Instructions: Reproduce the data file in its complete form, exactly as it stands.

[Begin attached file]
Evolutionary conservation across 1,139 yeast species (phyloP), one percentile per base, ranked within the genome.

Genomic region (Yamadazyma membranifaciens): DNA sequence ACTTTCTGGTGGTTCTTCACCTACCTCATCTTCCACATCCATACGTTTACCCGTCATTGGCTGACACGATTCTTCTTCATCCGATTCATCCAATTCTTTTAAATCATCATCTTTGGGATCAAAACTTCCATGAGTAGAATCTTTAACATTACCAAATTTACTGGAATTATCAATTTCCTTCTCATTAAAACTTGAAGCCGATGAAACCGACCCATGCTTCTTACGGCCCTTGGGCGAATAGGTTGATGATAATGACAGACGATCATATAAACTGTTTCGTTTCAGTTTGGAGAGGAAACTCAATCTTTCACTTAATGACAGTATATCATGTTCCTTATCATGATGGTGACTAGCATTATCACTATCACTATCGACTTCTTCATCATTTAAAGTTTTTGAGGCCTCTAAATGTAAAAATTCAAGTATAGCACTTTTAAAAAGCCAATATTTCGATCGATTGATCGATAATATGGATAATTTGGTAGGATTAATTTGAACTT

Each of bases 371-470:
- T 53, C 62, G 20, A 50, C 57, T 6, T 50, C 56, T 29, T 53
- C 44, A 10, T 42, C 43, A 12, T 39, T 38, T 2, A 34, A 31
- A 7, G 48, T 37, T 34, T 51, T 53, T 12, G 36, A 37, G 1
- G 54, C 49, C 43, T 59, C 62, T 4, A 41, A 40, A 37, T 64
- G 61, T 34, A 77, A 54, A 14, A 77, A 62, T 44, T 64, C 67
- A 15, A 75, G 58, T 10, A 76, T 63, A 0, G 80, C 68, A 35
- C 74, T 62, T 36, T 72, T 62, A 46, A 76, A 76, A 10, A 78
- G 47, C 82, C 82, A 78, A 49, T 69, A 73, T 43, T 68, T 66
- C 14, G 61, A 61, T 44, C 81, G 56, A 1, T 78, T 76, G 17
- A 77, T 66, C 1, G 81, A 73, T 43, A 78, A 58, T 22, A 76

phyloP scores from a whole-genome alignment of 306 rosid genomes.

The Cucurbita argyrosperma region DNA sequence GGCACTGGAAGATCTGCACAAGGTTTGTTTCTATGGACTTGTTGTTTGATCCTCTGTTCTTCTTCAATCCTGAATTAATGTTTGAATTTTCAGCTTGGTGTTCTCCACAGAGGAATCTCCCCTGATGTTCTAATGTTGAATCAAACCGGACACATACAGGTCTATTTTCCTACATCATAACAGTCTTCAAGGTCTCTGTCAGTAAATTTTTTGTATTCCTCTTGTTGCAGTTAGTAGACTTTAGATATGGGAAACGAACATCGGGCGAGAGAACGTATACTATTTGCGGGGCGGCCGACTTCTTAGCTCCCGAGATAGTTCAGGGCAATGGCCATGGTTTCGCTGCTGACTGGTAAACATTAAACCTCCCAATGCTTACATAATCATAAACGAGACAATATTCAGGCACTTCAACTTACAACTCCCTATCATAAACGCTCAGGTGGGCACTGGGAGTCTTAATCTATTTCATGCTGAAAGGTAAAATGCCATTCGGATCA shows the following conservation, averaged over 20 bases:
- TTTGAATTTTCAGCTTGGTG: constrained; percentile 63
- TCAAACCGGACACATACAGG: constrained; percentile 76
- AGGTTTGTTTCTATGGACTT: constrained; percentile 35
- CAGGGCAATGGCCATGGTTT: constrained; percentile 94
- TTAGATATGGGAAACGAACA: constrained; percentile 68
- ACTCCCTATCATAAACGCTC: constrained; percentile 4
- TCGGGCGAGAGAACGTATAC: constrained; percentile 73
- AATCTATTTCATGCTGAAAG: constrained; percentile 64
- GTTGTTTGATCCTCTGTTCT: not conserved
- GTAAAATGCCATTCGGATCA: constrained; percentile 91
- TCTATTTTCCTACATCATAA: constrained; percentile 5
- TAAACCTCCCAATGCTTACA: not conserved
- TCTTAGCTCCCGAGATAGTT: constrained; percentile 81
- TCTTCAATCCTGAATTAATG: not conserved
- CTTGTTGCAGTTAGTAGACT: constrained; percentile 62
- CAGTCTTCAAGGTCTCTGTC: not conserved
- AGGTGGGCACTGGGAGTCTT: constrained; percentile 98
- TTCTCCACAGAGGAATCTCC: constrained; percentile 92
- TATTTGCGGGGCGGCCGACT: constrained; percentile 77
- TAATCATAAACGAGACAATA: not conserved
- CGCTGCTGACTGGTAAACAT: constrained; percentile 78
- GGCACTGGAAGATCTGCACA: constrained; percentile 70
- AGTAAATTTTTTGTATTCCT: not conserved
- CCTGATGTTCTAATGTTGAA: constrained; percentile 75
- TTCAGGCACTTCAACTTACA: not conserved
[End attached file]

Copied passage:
Evolutionary conservation across 1,139 yeast species (phyloP), one percentile per base, ranked within the genome.

Genomic region (Yamadazyma membranifaciens): DNA sequence ACTTTCTGGTGGTTCTTCACCTACCTCATCTTCCACATCCATACGTTTACCCGTCATTGGCTGACACGATTCTTCTTCATCCGATTCATCCAATTCTTTTAAATCATCATCTTTGGGATCAAAACTTCCATGAGTAGAATCTTTAACATTACCAAATTTACTGGAATTATCAATTTCCTTCTCATTAAAACTTGAAGCCGATGAAACCGACCCATGCTTCTTACGGCCCTTGGGCGAATAGGTTGATGATAATGACAGACGATCATATAAACTGTTTCGTTTCAGTTTGGAGAGGAAACTCAATCTTTCACTTAATGACAGTATATCATGTTCCTTATCATGATGGTGACTAGCATTATCACTATCACTATCGACTTCTTCATCATTTAAAGTTTTTGAGGCCTCTAAATGTAAAAATTCAAGTATAGCACTTTTAAAAAGCCAATATTTCGATCGATTGATCGATAATATGGATAATTTGGTAGGATTAATTTGAACTT

Each of bases 371-470:
- T 53, C 62, G 20, A 50, C 57, T 6, T 50, C 56, T 29, T 53
- C 44, A 10, T 42, C 43, A 12, T 39, T 38, T 2, A 34, A 31
- A 7, G 48, T 37, T 34, T 51, T 53, T 12, G 36, A 37, G 1
- G 54, C 49, C 43, T 59, C 62, T 4, A 41, A 40, A 37, T 64
- G 61, T 34, A 77, A 54, A 14, A 77, A 62, T 44, T 64, C 67
- A 15, A 75, G 58, T 10, A 76, T 63, A 0, G 80, C 68, A 35
- C 74, T 62, T 36, T 72, T 62, A 46, A 76, A 76, A 10, A 78
- G 47, C 82, C 82, A 78, A 49, T 69, A 73, T 43, T 68, T 66
- C 14, G 61, A 61, T 44, C 81, G 56, A 1, T 78, T 76, G 17
- A 77, T 66, C 1, G 81, A 73, T 43, A 78, A 58, T 22, A 76

phyloP scores from a whole-genome alignment of 306 rosid genomes.

The Cucurbita argyrosperma region DNA sequence GGCACTGGAAGATCTGCACAAGGTTTGTTTCTATGGACTTGTTGTTTGATCCTCTGTTCTTCTTCAATCCTGAATTAATGTTTGAATTTTCAGCTTGGTGTTCTCCACAGAGGAATCTCCCCTGATGTTCTAATGTTGAATCAAACCGGACACATACAGGTCTATTTTCCTACATCATAACAGTCTTCAAGGTCTCTGTCAGTAAATTTTTTGTATTCCTCTTGTTGCAGTTAGTAGACTTTAGATATGGGAAACGAACATCGGGCGAGAGAACGTATACTATTTGCGGGGCGGCCGACTTCTTAGCTCCCGAGATAGTTCAGGGCAATGGCCATGGTTTCGCTGCTGACTGGTAAACATTAAACCTCCCAATGCTTACATAATCATAAACGAGACAATATTCAGGCACTTCAACTTACAACTCCCTATCATAAACGCTCAGGTGGGCACTGGGAGTCTTAATCTATTTCATGCTGAAAGGTAAAATGCCATTCGGATCA shows the following conservation, averaged over 20 bases:
- TTTGAATTTTCAGCTTGGTG: constrained; percentile 63
- TCAAACCGGACACATACAGG: constrained; percentile 76
- AGGTTTGTTTCTATGGACTT: constrained; percentile 35
- CAGGGCAATGGCCATGGTTT: constrained; percentile 94
- TTAGATATGGGAAACGAACA: constrained; percentile 68
- ACTCCCTATCATAAACGCTC: constrained; percentile 4
- TCGGGCGAGAGAACGTATAC: constrained; percentile 73
- AATCTATTTCATGCTGAAAG: constrained; percentile 64
- GTTGTTTGATCCTCTGTTCT: not conserved
- GTAAAATGCCATTCGGATCA: constrained; percentile 91
- TCTATTTTCCTACATCATAA: constrained; percentile 5
- TAAACCTCCCAATGCTTACA: not conserved
- TCTTAGCTCCCGAGATAGTT: constrained; percentile 81
- TCTTCAATCCTGAATTAATG: not conserved
- CTTGTTGCAGTTAGTAGACT: constrained; percentile 62
- CAGTCTTCAAGGTCTCTGTC: not conserved
- AGGTGGGCACTGGGAGTCTT: constrained; percentile 98
- TTCTCCACAGAGGAATCTCC: constrained; percentile 92
- TATTTGCGGGGCGGCCGACT: constrained; percentile 77
- TAATCATAAACGAGACAATA: not conserved
- CGCTGCTGACTGGTAAACAT: constrained; percentile 78
- GGCACTGGAAGATCTGCACA: constrained; percentile 70
- AGTAAATTTTTTGTATTCCT: not conserved
- CCTGATGTTCTAATGTTGAA: constrained; percentile 75
- TTCAGGCACTTCAACTTACA: not conserved